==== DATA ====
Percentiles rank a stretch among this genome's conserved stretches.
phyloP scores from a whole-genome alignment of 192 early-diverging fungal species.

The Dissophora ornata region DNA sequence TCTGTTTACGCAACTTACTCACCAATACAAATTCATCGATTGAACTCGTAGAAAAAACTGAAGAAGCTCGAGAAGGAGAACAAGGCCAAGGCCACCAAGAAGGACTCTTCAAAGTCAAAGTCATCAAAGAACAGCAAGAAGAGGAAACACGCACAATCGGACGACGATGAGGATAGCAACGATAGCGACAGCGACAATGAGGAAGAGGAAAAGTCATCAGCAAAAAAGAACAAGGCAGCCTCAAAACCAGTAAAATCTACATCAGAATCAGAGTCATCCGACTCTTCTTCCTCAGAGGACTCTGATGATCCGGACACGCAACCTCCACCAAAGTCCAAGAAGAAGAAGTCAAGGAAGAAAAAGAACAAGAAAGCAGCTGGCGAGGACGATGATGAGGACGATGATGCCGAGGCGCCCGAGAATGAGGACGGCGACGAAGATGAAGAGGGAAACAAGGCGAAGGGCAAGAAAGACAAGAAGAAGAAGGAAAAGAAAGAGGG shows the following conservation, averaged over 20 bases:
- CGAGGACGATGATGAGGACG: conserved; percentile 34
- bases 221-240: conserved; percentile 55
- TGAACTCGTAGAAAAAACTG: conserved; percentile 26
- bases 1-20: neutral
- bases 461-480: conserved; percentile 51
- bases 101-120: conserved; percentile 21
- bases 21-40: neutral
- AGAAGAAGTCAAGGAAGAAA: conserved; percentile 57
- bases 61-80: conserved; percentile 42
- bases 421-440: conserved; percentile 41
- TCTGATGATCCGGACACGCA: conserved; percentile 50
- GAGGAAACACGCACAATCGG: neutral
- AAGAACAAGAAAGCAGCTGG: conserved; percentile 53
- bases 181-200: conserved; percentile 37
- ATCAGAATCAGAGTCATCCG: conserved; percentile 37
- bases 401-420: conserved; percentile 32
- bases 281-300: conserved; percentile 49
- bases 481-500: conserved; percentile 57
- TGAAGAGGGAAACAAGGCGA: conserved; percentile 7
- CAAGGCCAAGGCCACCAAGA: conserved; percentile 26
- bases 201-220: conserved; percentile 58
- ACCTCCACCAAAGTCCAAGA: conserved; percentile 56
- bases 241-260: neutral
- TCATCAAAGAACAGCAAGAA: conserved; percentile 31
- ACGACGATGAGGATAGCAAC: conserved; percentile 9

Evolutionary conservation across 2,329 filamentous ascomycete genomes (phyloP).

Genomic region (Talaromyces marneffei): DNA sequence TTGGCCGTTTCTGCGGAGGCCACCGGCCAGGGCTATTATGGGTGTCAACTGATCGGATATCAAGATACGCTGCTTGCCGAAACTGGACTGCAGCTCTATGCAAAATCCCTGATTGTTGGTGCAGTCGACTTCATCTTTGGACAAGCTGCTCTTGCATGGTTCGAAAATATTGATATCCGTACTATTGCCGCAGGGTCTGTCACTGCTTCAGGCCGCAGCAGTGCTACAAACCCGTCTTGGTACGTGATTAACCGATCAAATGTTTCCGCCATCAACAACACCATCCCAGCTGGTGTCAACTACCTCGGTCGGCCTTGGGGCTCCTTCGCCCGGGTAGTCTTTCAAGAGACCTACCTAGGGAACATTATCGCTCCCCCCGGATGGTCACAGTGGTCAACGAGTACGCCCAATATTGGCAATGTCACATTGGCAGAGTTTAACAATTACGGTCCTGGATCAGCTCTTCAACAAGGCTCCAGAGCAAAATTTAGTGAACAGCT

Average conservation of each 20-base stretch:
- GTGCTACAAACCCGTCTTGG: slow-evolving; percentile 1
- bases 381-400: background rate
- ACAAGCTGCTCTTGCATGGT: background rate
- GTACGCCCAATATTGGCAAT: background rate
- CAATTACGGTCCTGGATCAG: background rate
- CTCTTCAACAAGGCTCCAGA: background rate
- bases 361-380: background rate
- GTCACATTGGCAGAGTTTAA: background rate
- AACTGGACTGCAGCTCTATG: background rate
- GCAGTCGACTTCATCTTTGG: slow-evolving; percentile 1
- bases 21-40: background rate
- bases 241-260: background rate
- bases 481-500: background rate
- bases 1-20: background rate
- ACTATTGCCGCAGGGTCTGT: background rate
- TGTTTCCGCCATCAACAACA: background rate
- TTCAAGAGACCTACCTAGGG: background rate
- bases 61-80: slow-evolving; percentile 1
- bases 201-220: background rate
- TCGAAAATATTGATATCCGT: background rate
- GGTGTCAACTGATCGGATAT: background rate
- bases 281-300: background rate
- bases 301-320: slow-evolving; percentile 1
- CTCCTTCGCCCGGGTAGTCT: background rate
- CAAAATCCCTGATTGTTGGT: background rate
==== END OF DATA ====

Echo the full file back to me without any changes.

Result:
Percentiles rank a stretch among this genome's conserved stretches.
phyloP scores from a whole-genome alignment of 192 early-diverging fungal species.

The Dissophora ornata region DNA sequence TCTGTTTACGCAACTTACTCACCAATACAAATTCATCGATTGAACTCGTAGAAAAAACTGAAGAAGCTCGAGAAGGAGAACAAGGCCAAGGCCACCAAGAAGGACTCTTCAAAGTCAAAGTCATCAAAGAACAGCAAGAAGAGGAAACACGCACAATCGGACGACGATGAGGATAGCAACGATAGCGACAGCGACAATGAGGAAGAGGAAAAGTCATCAGCAAAAAAGAACAAGGCAGCCTCAAAACCAGTAAAATCTACATCAGAATCAGAGTCATCCGACTCTTCTTCCTCAGAGGACTCTGATGATCCGGACACGCAACCTCCACCAAAGTCCAAGAAGAAGAAGTCAAGGAAGAAAAAGAACAAGAAAGCAGCTGGCGAGGACGATGATGAGGACGATGATGCCGAGGCGCCCGAGAATGAGGACGGCGACGAAGATGAAGAGGGAAACAAGGCGAAGGGCAAGAAAGACAAGAAGAAGAAGGAAAAGAAAGAGGG shows the following conservation, averaged over 20 bases:
- CGAGGACGATGATGAGGACG: conserved; percentile 34
- bases 221-240: conserved; percentile 55
- TGAACTCGTAGAAAAAACTG: conserved; percentile 26
- bases 1-20: neutral
- bases 461-480: conserved; percentile 51
- bases 101-120: conserved; percentile 21
- bases 21-40: neutral
- AGAAGAAGTCAAGGAAGAAA: conserved; percentile 57
- bases 61-80: conserved; percentile 42
- bases 421-440: conserved; percentile 41
- TCTGATGATCCGGACACGCA: conserved; percentile 50
- GAGGAAACACGCACAATCGG: neutral
- AAGAACAAGAAAGCAGCTGG: conserved; percentile 53
- bases 181-200: conserved; percentile 37
- ATCAGAATCAGAGTCATCCG: conserved; percentile 37
- bases 401-420: conserved; percentile 32
- bases 281-300: conserved; percentile 49
- bases 481-500: conserved; percentile 57
- TGAAGAGGGAAACAAGGCGA: conserved; percentile 7
- CAAGGCCAAGGCCACCAAGA: conserved; percentile 26
- bases 201-220: conserved; percentile 58
- ACCTCCACCAAAGTCCAAGA: conserved; percentile 56
- bases 241-260: neutral
- TCATCAAAGAACAGCAAGAA: conserved; percentile 31
- ACGACGATGAGGATAGCAAC: conserved; percentile 9

Evolutionary conservation across 2,329 filamentous ascomycete genomes (phyloP).

Genomic region (Talaromyces marneffei): DNA sequence TTGGCCGTTTCTGCGGAGGCCACCGGCCAGGGCTATTATGGGTGTCAACTGATCGGATATCAAGATACGCTGCTTGCCGAAACTGGACTGCAGCTCTATGCAAAATCCCTGATTGTTGGTGCAGTCGACTTCATCTTTGGACAAGCTGCTCTTGCATGGTTCGAAAATATTGATATCCGTACTATTGCCGCAGGGTCTGTCACTGCTTCAGGCCGCAGCAGTGCTACAAACCCGTCTTGGTACGTGATTAACCGATCAAATGTTTCCGCCATCAACAACACCATCCCAGCTGGTGTCAACTACCTCGGTCGGCCTTGGGGCTCCTTCGCCCGGGTAGTCTTTCAAGAGACCTACCTAGGGAACATTATCGCTCCCCCCGGATGGTCACAGTGGTCAACGAGTACGCCCAATATTGGCAATGTCACATTGGCAGAGTTTAACAATTACGGTCCTGGATCAGCTCTTCAACAAGGCTCCAGAGCAAAATTTAGTGAACAGCT

Average conservation of each 20-base stretch:
- GTGCTACAAACCCGTCTTGG: slow-evolving; percentile 1
- bases 381-400: background rate
- ACAAGCTGCTCTTGCATGGT: background rate
- GTACGCCCAATATTGGCAAT: background rate
- CAATTACGGTCCTGGATCAG: background rate
- CTCTTCAACAAGGCTCCAGA: background rate
- bases 361-380: background rate
- GTCACATTGGCAGAGTTTAA: background rate
- AACTGGACTGCAGCTCTATG: background rate
- GCAGTCGACTTCATCTTTGG: slow-evolving; percentile 1
- bases 21-40: background rate
- bases 241-260: background rate
- bases 481-500: background rate
- bases 1-20: background rate
- ACTATTGCCGCAGGGTCTGT: background rate
- TGTTTCCGCCATCAACAACA: background rate
- TTCAAGAGACCTACCTAGGG: background rate
- bases 61-80: slow-evolving; percentile 1
- bases 201-220: background rate
- TCGAAAATATTGATATCCGT: background rate
- GGTGTCAACTGATCGGATAT: background rate
- bases 281-300: background rate
- bases 301-320: slow-evolving; percentile 1
- CTCCTTCGCCCGGGTAGTCT: background rate
- CAAAATCCCTGATTGTTGGT: background rate